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updated: 12/16/2011 6:55 PM

Quinn's signature seals deal for Sears, CME Group

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  • Gov. Pat Quinn has signed a series of tax breaks for Sears into law.

      Gov. Pat Quinn has signed a series of tax breaks for Sears into law.
    Mark Welsh | Staff Photographer


SPRINGFIELD -- Gov. Pat Quinn's signature Friday on a law to give tax breaks to Sears Holdings Corp. and CME Group proved to be the final step to keep both companies in Illinois.

"We look forward to remaining in Illinois and building on our long and rich history here," Kimberly Freely, spokeswoman for Hoffman Estates-based Sears, said in a statement.

Quinn's signature came with little fanfare -- just an email sent to reporters -- but local officials that had been pushing for the tax breaks for months were more animated.

"I'm exuberant," said Hoffman Estates Mayor William McLeod.

In addition, CME Group officials said for the first time that they'll also stay in Illinois as a result of the new law giving them tax relief. The company is based in Chicago and has its major data center in Aurora.

"We will continue to call the great state of Illinois and city of Chicago the risk management capital of the world," Executive Chairman Terry Duffy said in a statement.

The legislation also includes various tax breaks that can be used by businesses across the state.

The success of the tax breaks package comes after months of intense debate over how -- or whether -- it should be done. The legislature went through several versions and false starts before agreeing on the law Quinn signed Monday.

Critics contended that a state that can't pay its bills on time shouldn't be giving tax breaks away to profitable companies. And some lawmakers had to deal with the sometimes politically tricky idea of raising income taxes on both individual and businesses earlier this year and then giving tax help out to a select few months later.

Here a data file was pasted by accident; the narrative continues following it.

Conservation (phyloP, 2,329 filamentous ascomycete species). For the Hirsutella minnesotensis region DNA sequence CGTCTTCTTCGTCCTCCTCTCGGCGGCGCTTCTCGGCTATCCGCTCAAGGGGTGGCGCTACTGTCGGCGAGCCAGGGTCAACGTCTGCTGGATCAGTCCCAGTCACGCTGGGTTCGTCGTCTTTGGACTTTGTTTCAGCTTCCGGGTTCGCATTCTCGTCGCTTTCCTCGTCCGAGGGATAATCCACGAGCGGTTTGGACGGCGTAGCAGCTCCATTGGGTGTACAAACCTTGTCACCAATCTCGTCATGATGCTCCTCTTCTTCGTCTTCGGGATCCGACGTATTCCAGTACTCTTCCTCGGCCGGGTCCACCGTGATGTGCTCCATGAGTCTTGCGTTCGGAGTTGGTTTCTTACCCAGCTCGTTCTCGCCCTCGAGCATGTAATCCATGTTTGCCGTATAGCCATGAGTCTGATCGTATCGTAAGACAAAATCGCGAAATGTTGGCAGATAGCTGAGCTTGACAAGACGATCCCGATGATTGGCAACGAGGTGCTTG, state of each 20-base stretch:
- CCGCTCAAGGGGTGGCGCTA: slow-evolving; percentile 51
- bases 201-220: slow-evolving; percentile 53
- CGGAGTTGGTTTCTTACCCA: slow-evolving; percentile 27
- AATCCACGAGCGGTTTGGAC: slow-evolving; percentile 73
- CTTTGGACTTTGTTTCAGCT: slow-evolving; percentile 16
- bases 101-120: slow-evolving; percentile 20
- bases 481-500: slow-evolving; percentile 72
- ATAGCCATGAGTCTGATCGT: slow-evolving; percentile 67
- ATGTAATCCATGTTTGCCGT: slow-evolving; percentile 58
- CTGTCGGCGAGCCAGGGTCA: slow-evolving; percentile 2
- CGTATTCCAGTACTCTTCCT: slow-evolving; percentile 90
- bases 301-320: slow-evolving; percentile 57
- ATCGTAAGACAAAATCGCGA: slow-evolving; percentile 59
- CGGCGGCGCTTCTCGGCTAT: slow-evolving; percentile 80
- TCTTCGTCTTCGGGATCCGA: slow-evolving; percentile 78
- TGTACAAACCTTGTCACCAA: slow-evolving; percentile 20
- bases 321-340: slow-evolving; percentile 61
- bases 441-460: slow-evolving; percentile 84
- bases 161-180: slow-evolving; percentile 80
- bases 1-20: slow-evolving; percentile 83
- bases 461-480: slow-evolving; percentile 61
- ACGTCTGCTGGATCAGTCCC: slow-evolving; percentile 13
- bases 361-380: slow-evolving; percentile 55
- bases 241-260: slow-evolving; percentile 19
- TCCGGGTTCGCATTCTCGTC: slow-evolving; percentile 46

Quinn on Friday didn't sign legislation that was politically tied to these tax breaks that would give income tax credits to all Illinois residents and help the working poor in particular. The delay could give the governor an opportunity to direct more attention to that part of the deal in a later bill-signing event.

When he spoke to reporters earlier this week, Quinn sought to emphasize the working poor credits, which he insisted be part of the overall deal before he'd approve tax relief for businesses.

Quinn's action Friday ends a process that started in May with Sears threatening to leave Illinois if it didn't get an extension of an existing property tax deal with Hoffman Estates, as well as the same kind of state income tax breaks given to Motorola Mobility in Libertyville and Navistar in Warrenville.

Sears gets both under this plan. The property tax breaks are worth up to $125 million over 15 years. The income tax relief is worth up to $150 million over 10 years.

State Rep. Fred Crespo, a Hoffman Estates Democrat who helped negotiate Sears' terms, said he was pleased to see the company decide to stay after lawmakers acted.

"I'm happy to say the Sears folks kept their word," he said.

The extension of the company's local deal with Hoffman Estates was opposed initially by Carpentersville-based Community Unit District 300, which stood to take in millions of dollars more per year in property taxes if the Sears deal expired.

Eventually, though, the school district was assured $3 million more a year, along with some other assurances, and pulled its opposition.

Lawmakers approved the tax breaks this week, setting Quinn up for his announcement Friday.

McLeod said he saw Quinn last night at the governor's birthday party and gave him a Hoffman Estates pen to sign the legislation with.

"There are quite a few people that work at Sears who are very relieved," McLeod said.

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